First and foremost, I’m sure I speak for everyone when I address the horrible and destructive acts that took place yesterday morning in Blacksburg, Virginia at the Virginia Tech campus. My condolences go out to all those who knew or were in relation to the victims, both deceased and injured. This was a shocking and ungodly act, and in all my wishes, I hope that something like this never repeats itself or is closely mimicked. RIP to the students at Virginia Tech. Stay strong to those who knew the victims. And for everyone, be glad for every day you live. I find it more ridiculous how an event so morose is finding its way into the political world, and how this is becoming an issue of gun rights and our President. I’m sorry if I am preaching my opinion here, but I find it unbelievable how fingers are attempting to be pointed at President Bush, even more unbelievable for how fingers are being pointed in a situation like this. Nothing bigger than the campus or the state of Virginia could have been involved in halting the event from happening, and yet this is turning into an issue with that label. The only person to blame for this was the troubled man with the gun, and you can only frown upon whatever the college slipped up on, for this was something so unthinkable that making a mistake in the midst of a situation like this is inevitable. Still the sorrow is overwhelming that 33 bright and young individuals lost their lives yesterday, and they shall never be forgotten. Rest in peace students.
I add things up and I feel like I have some reviews and things to say.
I gave the new Arctic Monkeys album Favourite Worst Nightmare, and suprisingly, I really loved some tracks on first listen. At first my impression of the Arctic Monkeys during the whole Whatever People Say I Am, That’s What I Am Not” era was that this whole in-your-face alternative rock sound was too much and not distinctive enough to fit their indie-Brit personas, and to me it didn’t fit, and didn’t make sense. I didn’t understand the hype. But this one, this one claifies it all for me. Favourite Worst Nightmare justifies this bands purpose and style by showing them more detailed with their songwriting, and more crafty, and all in all it makes me appreciate their first album scores more than I once did. The album itself really kicks some hard rock tail, and Alex Turner’s over-obvious accent stricken vocals actually speak to me this time, I really do love it, this album is really bringing them to life for me, sending a real poignant sense to my initial listening to the group. It is either that or a metaphor I like to think of it as: a rocketship taking out destined for greatness and starting off a little off path, a little shaky, but then emerging into flawless flight, and the realization that nothing was wrong with the shakyness in the early stages, the realization that it was all in the head. Anyway, this album really stamps down the approach of the Arctic Monkeys and their trademark in music. I am very impressed with the detailed rhythms and diverse sound of songs from a genre so narrow. This is a great band, and this album really solidifies that claim. Take a listen.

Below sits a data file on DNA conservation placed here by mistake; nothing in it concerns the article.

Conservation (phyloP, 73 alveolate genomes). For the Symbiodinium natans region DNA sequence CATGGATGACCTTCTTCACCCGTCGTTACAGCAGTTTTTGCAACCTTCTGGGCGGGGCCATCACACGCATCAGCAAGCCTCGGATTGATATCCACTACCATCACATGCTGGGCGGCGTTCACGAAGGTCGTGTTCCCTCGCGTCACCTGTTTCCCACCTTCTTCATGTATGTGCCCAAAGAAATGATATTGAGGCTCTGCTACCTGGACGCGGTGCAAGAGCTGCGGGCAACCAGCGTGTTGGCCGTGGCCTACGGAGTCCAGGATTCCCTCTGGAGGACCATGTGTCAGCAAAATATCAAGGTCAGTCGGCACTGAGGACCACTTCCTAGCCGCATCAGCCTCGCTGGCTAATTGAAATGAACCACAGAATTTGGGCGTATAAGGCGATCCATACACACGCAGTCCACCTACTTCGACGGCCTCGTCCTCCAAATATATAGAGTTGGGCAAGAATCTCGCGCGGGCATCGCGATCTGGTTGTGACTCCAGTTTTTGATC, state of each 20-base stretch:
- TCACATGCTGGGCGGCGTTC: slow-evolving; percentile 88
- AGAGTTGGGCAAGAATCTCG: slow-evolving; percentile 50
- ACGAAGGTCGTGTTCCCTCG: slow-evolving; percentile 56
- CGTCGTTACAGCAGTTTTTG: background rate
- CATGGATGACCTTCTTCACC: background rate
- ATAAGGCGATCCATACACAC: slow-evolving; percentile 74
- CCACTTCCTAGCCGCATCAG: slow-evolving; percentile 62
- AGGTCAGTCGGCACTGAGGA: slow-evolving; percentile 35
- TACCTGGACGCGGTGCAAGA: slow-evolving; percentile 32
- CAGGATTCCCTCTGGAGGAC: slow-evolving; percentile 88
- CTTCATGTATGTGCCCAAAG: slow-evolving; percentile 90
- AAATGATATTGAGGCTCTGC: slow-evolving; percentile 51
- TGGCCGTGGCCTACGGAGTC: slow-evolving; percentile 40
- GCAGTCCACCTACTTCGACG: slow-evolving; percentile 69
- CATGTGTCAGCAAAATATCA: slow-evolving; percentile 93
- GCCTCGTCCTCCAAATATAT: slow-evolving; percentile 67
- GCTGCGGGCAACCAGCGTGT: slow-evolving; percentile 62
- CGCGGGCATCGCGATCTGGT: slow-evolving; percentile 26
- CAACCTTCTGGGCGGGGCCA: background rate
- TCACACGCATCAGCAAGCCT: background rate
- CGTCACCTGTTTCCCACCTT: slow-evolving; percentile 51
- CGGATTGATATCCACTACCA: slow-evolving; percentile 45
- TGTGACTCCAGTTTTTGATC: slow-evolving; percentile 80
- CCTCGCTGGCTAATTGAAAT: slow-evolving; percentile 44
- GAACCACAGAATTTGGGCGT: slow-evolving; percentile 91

mp3: Arctic Monkeys- 505
(Remarkable track. Starts out so unlike them, but blooms right into the best of what they do best. The lyrics are divine and tender. An excellent feat, may be my favorite song on the entire album at this point)
mp3: Arctic Monkeys- Fluorescent Adolescent
That, I think had to be the most urgent of my downloads so far, but do not disregard these. First off we got the new collaboration of hip hop and about every other genre in Timbaland‘s Shock Value. Now, I’m hearing some things out there that I am strongly disagreeing with, most specifically the bashing of this album, the fact that people are sounding so presumptuous when saying, “This is a disappointment, Timbaland and all the groups he collaborates with on this album have done better things, it’s sad to see this happen.” I know this is only my opinion, but I feel real strongly about this one, I happen to believe that any of these tracks would be complete hits off of any of these artists’ new CDs, and I happen to believe that this disc is exactly what the public has been brought to know about Timbaland, that he makes chart toppers and hits and that is exactly what this record is filled with.
Via Audio is this sweet and sour little group from Brooklyn (or is it Queens? or is it Boston?) that makes really catchy poppy songs that are also great indie rock songs. I would compare them to a more indie-alt form of the folk-alt band Rilo Kiley, but Jessica Martins’ voice is softer and draws more attention when it busts into pop choruses filled with the perfect orchestra accompanying her going exactly where you want it to go, and with unforgettable lyrics like, “It’s been a brilliant fucked up day.”
mp3: Via Audio- We Can Be Good
(The beginning of this tune really draws you in, and you stay in for quite a show of an overpour of pop-alt)
and for those Magnetic Fields fans, check this puppy out ->
mp3:Get Him Eat Him- Luckiest Guy on the Lower East Side (Magnetic Fields cover)
that’s it for this Tuesday. I’ll speak out later. Always with love…BK